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story.lead_photo.caption FILE — Little Rock Police Department headquarters are shown in this 2019 file photo. ( Gavin Lesnick)

Little Rock issued a request for qualifications this week to find the firm that will conduct an independent review of the city's Police Department.

According to the solicitation issued Monday, the auditor will work in conjunction with a nine-member committee that Mayor Frank Scott Jr. appointed.

They will review the department's practices and policies, and determine corrective actions to be taken to ensure "use of best practices, equitable implementation of practices and policies, and ultimately the efficient operation" of the Police Department.

Scott called for a third-party review of the department on May 19, which came amid weeks of litigation and concerns aired by officials about Little Rock Police Chief Keith Humphrey. At a news conference in June, the mayor said he would issue a nationwide request for qualifications to find an auditor.

[DOCUMENT: City of Little Rock request for qualifications » arkansasonline.com/723audit/]

Bids are due Aug. 10. The firm is to begin evaluating the department within five days after the contract is awarded and conduct an initial assessment within two weeks of starting the audit.

No bids had been received as of Wednesday afternoon, Derrick Rainey, the city's assistant purchasing manager, said in an email.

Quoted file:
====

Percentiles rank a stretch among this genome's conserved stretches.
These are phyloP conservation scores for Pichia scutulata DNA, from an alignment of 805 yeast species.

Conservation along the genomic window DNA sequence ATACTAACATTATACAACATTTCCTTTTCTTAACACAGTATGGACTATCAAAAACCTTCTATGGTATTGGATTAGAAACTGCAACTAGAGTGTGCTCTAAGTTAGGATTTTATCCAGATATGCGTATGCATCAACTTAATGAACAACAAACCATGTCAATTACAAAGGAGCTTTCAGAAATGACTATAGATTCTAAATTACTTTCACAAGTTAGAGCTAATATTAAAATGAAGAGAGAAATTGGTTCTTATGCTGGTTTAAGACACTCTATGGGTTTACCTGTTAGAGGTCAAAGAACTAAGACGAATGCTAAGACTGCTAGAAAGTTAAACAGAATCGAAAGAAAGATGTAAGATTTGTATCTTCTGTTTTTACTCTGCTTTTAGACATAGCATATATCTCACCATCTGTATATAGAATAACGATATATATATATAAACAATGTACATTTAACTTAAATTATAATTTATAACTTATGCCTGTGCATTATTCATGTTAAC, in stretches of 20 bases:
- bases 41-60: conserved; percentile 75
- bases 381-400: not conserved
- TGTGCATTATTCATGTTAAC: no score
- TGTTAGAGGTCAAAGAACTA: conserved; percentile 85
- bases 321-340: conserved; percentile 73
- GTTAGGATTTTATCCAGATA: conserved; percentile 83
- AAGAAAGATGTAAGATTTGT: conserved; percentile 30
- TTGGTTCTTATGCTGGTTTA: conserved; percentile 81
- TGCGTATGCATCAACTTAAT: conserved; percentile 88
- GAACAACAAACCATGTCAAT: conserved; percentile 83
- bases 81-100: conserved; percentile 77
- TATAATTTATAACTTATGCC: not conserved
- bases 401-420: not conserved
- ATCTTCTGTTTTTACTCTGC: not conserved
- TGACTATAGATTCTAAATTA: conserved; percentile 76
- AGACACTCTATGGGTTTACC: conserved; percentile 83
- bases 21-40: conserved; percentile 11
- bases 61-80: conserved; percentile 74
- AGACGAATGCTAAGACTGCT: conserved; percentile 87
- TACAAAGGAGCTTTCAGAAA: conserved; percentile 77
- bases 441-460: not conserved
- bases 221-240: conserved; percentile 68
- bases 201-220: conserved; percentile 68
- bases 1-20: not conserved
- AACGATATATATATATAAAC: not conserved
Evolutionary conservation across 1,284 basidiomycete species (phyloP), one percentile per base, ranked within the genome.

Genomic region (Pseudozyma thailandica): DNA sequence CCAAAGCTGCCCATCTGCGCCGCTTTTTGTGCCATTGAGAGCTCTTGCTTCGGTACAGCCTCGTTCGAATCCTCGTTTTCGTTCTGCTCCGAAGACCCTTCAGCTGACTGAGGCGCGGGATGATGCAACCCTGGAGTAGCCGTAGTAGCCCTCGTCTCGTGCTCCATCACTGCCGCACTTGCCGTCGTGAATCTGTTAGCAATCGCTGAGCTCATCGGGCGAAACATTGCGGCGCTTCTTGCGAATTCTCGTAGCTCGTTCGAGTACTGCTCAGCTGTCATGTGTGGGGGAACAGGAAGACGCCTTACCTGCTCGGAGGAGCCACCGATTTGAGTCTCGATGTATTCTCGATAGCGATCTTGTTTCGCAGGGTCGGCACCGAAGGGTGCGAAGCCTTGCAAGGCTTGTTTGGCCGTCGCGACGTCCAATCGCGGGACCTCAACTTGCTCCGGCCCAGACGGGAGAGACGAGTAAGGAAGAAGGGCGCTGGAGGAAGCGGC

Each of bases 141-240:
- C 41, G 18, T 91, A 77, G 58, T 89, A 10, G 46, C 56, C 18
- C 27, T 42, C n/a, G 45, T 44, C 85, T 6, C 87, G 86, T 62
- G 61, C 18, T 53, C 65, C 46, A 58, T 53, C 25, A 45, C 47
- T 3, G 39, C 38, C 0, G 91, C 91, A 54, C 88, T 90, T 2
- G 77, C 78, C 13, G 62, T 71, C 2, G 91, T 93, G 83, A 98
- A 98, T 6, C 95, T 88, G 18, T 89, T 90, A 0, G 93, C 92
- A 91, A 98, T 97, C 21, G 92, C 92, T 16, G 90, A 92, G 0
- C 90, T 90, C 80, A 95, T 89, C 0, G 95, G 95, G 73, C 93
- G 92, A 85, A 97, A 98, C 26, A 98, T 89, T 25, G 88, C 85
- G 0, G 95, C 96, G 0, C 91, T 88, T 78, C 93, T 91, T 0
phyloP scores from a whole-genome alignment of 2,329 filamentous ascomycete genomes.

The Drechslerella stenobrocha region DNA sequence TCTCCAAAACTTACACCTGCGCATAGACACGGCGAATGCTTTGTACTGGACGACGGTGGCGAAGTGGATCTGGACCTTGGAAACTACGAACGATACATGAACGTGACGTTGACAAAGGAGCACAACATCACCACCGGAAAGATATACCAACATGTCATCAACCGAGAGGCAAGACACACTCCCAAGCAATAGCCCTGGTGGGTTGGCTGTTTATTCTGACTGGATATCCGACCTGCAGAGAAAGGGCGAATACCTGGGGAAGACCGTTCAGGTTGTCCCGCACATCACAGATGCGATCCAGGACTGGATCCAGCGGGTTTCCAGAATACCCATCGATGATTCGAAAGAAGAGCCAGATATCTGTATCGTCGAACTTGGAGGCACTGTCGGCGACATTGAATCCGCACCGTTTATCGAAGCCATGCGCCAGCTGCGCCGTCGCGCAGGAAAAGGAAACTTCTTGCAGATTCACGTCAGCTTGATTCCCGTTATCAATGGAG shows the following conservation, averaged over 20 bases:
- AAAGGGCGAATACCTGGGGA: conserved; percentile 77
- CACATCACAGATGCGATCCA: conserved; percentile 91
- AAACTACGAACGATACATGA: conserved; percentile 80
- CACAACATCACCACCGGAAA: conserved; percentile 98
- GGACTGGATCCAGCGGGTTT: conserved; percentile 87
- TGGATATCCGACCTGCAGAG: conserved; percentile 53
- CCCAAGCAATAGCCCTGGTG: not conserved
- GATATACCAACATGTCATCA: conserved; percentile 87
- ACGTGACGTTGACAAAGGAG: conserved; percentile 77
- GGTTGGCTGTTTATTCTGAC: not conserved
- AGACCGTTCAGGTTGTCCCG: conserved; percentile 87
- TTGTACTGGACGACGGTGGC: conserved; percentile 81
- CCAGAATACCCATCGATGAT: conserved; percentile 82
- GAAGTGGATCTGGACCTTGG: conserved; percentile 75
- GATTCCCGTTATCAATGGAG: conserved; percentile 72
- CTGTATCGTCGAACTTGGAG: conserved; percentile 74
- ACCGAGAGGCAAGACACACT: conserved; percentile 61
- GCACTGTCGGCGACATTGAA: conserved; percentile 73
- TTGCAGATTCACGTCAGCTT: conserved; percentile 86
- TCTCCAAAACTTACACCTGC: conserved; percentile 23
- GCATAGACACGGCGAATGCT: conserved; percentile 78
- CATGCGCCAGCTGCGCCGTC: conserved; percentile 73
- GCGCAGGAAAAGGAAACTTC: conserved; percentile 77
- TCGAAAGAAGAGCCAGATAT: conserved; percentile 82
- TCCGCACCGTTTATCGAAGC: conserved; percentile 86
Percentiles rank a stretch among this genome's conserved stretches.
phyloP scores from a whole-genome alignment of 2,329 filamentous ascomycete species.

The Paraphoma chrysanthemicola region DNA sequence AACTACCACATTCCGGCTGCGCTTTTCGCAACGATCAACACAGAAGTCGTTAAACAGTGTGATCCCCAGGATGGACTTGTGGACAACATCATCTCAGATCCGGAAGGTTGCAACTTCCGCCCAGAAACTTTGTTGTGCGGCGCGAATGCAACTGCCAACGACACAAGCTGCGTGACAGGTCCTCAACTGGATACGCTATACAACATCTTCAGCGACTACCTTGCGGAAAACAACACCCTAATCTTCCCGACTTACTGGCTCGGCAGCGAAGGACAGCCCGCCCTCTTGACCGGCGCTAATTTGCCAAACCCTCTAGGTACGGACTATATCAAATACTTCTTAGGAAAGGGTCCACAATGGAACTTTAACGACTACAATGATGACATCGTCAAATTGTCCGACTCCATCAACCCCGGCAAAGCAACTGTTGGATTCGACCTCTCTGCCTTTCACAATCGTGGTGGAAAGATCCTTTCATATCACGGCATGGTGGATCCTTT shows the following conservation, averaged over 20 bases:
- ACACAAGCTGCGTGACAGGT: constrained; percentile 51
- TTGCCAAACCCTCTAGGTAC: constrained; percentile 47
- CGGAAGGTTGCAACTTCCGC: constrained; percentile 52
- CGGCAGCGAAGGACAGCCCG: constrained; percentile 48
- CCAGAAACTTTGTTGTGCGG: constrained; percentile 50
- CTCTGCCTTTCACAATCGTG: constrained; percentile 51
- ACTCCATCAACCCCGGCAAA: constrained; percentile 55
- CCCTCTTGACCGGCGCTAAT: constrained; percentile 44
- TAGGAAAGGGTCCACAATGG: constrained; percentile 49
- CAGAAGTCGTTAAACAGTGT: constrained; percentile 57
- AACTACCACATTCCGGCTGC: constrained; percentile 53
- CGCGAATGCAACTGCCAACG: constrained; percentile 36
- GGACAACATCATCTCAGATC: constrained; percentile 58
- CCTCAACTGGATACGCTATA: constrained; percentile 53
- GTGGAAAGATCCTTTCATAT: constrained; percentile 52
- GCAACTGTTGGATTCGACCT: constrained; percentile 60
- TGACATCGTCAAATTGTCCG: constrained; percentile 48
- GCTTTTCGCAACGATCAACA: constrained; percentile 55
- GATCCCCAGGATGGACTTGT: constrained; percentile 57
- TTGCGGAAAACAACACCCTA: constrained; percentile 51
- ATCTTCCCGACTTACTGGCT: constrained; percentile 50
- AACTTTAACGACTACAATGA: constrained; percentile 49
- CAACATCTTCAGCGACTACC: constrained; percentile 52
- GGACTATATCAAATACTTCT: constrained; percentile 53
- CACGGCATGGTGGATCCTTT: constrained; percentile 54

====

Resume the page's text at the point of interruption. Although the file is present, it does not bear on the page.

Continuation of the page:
The auditor will produce a report in 90-120 days that summarizes its findings, compares the Little Rock department's policies with those of other similarly-sized cities, identifies issues within the department, and provides recommendations and potential solutions for those issues, as well as the best implementation practices for those proposed solutions.

The firm must have at least three years of experience auditing police departments and must be licensed to provide those services in Arkansas.

City code requires that contracts for professional services over $50,000 go before the Little Rock Board of Directors for approval. A spokeswoman for the mayor did not respond by Wednesday evening to inquiries from the Arkansas Democrat-Gazette about a price range for the contract.

City directors' opinions vary on an independent review of the department and how it should be conducted.

Vice Mayor B.J. Wyrick, who represents Ward 7, said in an email to Scott and the city board in May that if there were an independent review, the city should ask Arkansas Attorney General Leslie Rutledge to do it.

"I do not have confidence in an independent review. Those seem to be stacked and biased," Wyrick wrote.

Ward 5 City Director Lance Hines also has suggested having Rutledge's office conduct the review. Hines, along with Ward 4 City Director Capi Peck, have said they lack confidence in Humphrey.

Ward 2's Ken Richardson previously told the Democrat-Gazette that he thought a third-party review was a good idea to examine a "pattern of practice" within the department that he said goes beyond the current chief.

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